What is happiness?
I was living in Chicago; North Wells Street, Old Town. Where the action was! My marriage had ended during the "Summer of Love", in 1967. I was a man about town. When I was in town, that is.
I was working for a scientific publisher and I was on the road 45+ weeks out of the year. That was the bad news.
The good news, the company had given me a leased car and a hand full of plastic; and I never saw the bills. And I could pad my expense account -- with the blessing of the company -- by charging for lunches that I never ate. I drove on to the next appointment instead. The company won; I won. I was efficient. It was appreciated.
So, the alimony, child support payments and private school costs didn't crimp my living style too much.
But, life on the road can be difficult. I am reminded of the Neil Diamond's song "Holiday Inn Blues". Two things I can't put even an approximate figure on is how many restaurants I have eaten at or how many Holiday Inns I slept at. While the international version, of the chain, tend to be hotels in the four star category, in the States, they are cookie cutter motel mutants that are spread across America like the limbs of a big old oak tree. When in New York, San Francisco or New Orleans, I avoided them. But in Kearny Nebraska, Rapid City South Dakota or Jackson Mississippi it was the best place in town.
What it all boiled down to was the fact that life on the road can, and often, becomes tedious and boring. You look at the Holiday Inn restaurant's menu in Stillwater Oklahoma and it was no different than the one in Akron Ohio. Often I longed for only a big salad.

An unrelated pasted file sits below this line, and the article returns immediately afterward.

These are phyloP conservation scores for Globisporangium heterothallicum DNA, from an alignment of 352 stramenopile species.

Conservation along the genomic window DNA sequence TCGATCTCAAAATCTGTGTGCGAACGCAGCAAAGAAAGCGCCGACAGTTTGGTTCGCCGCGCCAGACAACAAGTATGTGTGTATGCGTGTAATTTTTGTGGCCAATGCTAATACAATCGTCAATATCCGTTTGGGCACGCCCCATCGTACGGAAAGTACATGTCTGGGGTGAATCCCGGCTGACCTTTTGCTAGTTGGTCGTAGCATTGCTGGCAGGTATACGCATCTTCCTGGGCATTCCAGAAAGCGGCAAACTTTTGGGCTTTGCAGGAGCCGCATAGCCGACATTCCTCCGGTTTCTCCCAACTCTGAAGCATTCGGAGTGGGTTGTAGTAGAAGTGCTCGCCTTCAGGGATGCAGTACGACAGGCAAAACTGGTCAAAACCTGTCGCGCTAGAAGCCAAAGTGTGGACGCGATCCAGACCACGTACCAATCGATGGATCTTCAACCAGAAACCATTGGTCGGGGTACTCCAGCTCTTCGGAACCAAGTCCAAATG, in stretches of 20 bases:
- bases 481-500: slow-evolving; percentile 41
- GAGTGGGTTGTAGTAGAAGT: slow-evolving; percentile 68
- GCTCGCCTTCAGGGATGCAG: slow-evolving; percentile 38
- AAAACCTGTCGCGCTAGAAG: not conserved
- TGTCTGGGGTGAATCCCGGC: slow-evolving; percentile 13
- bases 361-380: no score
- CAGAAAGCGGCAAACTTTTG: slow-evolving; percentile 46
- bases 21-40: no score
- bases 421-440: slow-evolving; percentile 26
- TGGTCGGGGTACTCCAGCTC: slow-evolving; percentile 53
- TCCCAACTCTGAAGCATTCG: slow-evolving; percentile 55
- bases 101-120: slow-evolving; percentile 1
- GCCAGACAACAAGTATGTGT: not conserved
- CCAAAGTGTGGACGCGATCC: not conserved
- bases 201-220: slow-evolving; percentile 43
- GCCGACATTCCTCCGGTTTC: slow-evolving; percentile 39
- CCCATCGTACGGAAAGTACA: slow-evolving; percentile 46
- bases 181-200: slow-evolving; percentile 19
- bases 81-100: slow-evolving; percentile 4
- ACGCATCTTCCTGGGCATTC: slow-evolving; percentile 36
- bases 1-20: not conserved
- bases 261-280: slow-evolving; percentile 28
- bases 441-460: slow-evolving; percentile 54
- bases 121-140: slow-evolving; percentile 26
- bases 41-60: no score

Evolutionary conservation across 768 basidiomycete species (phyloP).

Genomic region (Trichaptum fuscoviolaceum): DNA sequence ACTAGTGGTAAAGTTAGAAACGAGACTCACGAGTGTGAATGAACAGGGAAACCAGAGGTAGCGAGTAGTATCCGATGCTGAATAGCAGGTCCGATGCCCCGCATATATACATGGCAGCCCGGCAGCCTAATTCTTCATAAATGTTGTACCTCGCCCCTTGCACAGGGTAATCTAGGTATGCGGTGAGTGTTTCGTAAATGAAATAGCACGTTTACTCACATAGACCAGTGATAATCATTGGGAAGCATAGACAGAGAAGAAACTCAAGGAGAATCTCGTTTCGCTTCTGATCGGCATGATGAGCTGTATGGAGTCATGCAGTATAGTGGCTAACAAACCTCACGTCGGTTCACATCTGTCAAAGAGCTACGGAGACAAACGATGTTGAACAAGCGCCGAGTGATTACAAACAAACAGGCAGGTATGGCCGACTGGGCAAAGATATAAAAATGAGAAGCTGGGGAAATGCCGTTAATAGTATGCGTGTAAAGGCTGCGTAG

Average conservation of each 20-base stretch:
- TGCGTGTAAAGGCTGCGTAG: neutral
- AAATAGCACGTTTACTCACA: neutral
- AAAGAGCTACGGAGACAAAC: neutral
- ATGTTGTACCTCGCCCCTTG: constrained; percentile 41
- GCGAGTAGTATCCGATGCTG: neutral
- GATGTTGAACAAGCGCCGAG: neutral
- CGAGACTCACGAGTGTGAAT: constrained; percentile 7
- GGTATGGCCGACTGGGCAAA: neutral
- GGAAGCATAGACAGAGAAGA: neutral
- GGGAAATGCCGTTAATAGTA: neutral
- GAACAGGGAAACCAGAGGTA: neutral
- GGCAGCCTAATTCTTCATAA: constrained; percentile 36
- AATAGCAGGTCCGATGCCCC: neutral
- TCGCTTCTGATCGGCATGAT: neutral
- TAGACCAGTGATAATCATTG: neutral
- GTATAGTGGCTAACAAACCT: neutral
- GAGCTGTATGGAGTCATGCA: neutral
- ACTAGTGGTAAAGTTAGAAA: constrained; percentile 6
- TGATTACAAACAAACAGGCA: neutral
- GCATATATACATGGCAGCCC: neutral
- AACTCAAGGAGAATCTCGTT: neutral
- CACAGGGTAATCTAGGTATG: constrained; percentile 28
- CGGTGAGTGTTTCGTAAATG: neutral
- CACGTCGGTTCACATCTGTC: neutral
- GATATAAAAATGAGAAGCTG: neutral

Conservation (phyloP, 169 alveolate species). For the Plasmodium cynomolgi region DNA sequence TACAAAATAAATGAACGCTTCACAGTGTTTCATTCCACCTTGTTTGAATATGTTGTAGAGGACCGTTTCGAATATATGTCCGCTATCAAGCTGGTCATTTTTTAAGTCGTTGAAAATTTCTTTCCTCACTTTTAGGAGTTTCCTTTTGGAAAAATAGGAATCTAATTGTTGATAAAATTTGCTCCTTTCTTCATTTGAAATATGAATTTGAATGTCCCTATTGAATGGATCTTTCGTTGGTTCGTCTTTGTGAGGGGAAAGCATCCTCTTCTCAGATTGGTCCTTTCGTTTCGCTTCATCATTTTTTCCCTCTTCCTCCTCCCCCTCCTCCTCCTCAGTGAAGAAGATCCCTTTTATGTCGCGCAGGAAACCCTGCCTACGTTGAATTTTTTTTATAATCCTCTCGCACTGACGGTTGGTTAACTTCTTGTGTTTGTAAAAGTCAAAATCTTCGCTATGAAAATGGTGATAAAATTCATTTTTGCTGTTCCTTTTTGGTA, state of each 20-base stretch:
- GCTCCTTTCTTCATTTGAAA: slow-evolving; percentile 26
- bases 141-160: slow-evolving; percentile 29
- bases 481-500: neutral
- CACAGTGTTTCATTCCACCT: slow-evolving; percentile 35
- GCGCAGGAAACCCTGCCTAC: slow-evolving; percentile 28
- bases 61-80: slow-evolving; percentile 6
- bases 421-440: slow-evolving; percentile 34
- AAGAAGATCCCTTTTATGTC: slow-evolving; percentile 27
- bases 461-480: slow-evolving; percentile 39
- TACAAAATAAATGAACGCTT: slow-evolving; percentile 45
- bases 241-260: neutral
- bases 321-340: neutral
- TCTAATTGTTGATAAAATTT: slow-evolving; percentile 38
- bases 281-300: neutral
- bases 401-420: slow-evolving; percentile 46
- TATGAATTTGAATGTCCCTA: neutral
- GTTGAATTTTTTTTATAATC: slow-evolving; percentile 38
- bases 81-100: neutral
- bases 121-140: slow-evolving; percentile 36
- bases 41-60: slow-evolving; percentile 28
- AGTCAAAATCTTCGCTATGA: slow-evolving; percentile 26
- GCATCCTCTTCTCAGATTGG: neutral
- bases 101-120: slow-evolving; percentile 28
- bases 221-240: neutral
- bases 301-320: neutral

Late October. Indian Summer
Sometime during this period, I found myself at "home", in Chicago for a week. One morning, I descended the stairs of my four unit apartment house. It was late October. Indian Summer. Warm and sunny days, but with frost at night.
I opened the door. The building faced east. The sun hit me like a spotlight. I immediately felt its embracing warmth. There was a melodic rustle of the leaves along the sidewalk; and the sweet smell of autumn in the air.
A sense of euphoria came over me. It engulfed me so totally; that even now, 35 years later, I vivvidly recall the moment.
The rest of the day most have gone by without any negative consequences because nothing negated that morning's simple experience,.
Strange, isn't it? Nothing happened.
Nothing resulted from the incident; a totally inconsequential fragment of time in my life. But for a moment I felt a sublime happiness that is still with me.
The lesson? Much happiness is overlooked because it doesn't cost anything.